What Do Baby Boxelder Bugs Look Like? (Identifying Boxelder Nymphs)

Some critters damage plants, while others damage your sanity. The boxelder bug is a perfect example of the latter. They get their name because they love boxelder trees, but are also found on ash and maple trees.

But they get their reputation for covering warm, sunny surfaces and giving off a foul odor when handled, much like stink bugs.

But what do baby boxelder bugs look like? Are they similar to the adults or vastly different? And what do you do if they invade your property?

Boxelder Bugs 101

There are two species of boxelder bugs. Adult boxelder bugs measure about 1/2 inches long and nearly 1/3 inches wide. Both species are brown to black with bright reddish orange markings. The red veins are visible on the upper part of the western boxelder bug’s forewings, but not on its cousin.

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Females will lay a cluster of yellowish eggs once in spring and once in summer. When possible, she’ll lay the eggs on female boxelder trees, especially boxelder seed pods. The eggs darken to red as their nymphs develop.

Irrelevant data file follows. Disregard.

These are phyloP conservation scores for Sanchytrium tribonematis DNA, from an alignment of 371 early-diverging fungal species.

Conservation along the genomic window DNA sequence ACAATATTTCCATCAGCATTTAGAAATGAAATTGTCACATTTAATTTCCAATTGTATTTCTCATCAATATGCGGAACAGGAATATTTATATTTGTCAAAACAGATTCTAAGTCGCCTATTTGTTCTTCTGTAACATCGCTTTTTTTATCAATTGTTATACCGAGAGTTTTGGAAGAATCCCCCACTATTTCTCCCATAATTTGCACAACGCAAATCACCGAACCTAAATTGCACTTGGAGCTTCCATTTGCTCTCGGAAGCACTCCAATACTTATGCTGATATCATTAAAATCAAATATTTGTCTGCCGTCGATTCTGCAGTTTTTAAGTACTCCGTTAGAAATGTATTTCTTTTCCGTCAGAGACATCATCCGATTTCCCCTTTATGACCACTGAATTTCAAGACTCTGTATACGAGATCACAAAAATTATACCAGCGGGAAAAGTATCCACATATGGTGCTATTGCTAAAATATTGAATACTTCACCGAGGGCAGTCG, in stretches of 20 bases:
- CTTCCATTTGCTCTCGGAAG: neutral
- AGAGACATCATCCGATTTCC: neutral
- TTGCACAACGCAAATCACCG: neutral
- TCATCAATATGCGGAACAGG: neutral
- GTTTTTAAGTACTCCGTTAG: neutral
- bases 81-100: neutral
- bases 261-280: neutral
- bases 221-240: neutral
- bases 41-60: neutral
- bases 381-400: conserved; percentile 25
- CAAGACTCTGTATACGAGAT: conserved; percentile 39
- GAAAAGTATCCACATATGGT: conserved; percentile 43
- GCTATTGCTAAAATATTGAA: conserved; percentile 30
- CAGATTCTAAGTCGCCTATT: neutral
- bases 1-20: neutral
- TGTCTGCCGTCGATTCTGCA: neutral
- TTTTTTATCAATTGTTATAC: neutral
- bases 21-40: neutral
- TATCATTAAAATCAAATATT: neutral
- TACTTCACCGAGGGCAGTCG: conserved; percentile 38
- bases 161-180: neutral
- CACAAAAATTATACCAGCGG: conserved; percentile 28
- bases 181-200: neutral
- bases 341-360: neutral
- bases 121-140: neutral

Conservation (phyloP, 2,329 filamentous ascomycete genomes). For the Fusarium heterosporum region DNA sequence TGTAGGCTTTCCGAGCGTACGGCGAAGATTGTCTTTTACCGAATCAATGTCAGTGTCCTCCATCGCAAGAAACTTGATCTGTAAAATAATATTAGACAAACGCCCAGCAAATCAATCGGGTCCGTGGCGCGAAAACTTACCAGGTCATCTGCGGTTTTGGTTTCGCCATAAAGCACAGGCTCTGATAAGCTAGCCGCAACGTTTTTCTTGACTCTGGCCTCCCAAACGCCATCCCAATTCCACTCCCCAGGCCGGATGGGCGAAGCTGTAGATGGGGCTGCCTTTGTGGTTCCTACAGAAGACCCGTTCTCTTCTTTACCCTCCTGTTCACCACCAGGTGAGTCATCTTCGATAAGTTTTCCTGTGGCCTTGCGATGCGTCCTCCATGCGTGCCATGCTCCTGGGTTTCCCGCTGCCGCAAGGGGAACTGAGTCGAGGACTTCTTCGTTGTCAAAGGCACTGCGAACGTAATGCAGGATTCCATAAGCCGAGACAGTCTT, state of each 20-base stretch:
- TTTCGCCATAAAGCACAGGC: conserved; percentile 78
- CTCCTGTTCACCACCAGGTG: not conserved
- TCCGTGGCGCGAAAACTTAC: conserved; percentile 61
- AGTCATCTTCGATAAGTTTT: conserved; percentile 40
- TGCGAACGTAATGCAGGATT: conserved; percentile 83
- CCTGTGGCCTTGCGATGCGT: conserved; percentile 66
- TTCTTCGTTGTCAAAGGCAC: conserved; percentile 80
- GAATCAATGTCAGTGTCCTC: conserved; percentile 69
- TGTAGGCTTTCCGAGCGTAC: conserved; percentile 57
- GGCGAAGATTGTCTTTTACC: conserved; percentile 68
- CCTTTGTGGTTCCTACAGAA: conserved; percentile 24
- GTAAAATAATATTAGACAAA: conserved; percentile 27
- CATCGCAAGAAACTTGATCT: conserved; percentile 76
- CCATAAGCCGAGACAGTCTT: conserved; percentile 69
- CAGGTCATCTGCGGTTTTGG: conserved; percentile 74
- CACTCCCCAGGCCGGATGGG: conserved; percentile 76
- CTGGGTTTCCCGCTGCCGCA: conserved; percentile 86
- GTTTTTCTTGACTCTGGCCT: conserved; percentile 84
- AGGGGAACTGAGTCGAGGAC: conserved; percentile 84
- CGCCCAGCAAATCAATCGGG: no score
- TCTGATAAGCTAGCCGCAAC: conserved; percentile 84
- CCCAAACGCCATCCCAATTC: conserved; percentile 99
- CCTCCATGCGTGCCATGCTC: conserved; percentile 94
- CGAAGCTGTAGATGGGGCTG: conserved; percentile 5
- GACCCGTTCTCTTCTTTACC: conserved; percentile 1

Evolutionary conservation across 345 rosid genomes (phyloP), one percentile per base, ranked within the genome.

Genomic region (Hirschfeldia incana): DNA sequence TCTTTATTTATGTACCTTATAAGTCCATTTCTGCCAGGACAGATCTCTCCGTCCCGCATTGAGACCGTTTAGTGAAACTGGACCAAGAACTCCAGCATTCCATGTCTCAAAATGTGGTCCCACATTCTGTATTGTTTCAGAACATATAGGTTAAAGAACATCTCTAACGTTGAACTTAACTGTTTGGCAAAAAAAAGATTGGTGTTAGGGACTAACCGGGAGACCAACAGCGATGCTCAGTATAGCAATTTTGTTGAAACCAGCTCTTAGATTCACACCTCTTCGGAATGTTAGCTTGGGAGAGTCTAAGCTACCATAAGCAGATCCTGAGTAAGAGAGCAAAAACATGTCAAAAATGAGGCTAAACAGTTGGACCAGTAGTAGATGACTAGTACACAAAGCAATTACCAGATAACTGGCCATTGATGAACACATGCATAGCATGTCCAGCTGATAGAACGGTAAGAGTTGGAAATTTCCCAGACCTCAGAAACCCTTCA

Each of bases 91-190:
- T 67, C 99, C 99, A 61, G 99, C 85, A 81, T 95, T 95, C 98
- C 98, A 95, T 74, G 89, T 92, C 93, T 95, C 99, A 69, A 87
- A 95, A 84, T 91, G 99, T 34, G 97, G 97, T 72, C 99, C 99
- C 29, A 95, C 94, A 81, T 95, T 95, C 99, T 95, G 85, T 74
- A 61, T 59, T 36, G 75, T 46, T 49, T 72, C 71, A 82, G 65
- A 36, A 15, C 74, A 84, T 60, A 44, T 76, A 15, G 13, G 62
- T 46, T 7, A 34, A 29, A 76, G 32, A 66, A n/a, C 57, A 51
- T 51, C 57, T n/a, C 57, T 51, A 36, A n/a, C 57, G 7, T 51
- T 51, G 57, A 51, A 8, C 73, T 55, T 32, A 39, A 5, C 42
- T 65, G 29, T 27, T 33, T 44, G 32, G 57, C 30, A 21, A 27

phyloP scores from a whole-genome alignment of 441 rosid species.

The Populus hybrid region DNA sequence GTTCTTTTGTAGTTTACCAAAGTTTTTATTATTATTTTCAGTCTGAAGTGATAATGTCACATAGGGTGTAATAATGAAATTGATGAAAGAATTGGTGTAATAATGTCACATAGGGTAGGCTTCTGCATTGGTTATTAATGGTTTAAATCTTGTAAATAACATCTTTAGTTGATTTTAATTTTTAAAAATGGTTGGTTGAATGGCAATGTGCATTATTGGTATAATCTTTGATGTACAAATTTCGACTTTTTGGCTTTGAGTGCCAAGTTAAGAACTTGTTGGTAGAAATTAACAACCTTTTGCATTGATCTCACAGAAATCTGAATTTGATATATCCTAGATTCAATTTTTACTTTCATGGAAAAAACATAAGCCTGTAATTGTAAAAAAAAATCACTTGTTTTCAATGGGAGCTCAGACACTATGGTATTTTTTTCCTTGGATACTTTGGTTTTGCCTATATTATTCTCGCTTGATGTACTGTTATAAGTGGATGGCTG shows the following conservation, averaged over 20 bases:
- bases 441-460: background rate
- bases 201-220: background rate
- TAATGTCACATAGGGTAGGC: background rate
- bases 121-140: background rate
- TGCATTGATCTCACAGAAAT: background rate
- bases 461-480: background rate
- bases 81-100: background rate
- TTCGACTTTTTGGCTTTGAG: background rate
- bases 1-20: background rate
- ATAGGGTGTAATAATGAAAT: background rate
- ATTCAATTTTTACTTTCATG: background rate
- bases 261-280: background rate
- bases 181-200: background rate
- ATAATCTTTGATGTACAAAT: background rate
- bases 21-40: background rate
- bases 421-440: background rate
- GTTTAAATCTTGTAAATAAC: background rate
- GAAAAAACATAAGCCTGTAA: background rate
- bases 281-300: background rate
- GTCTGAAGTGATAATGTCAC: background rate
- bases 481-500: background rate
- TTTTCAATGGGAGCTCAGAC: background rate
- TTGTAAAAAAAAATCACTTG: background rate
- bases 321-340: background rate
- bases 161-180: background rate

after about two weeks, the eggs hatch, with the immature boxelder bugs going through five stages. Only the adults will survive the winter to complete the year-long boxelder bug life cycle.

What Do Baby Boxelder Bugs Look Like?

Baby boxelder bugs, or nymphs, are bright red when they first hatch. As they pass through each instar, they darken to a reddish-brown and look increasingly like the adult bugs in size, shape. and color. They won’t begin forming wings until the final instar.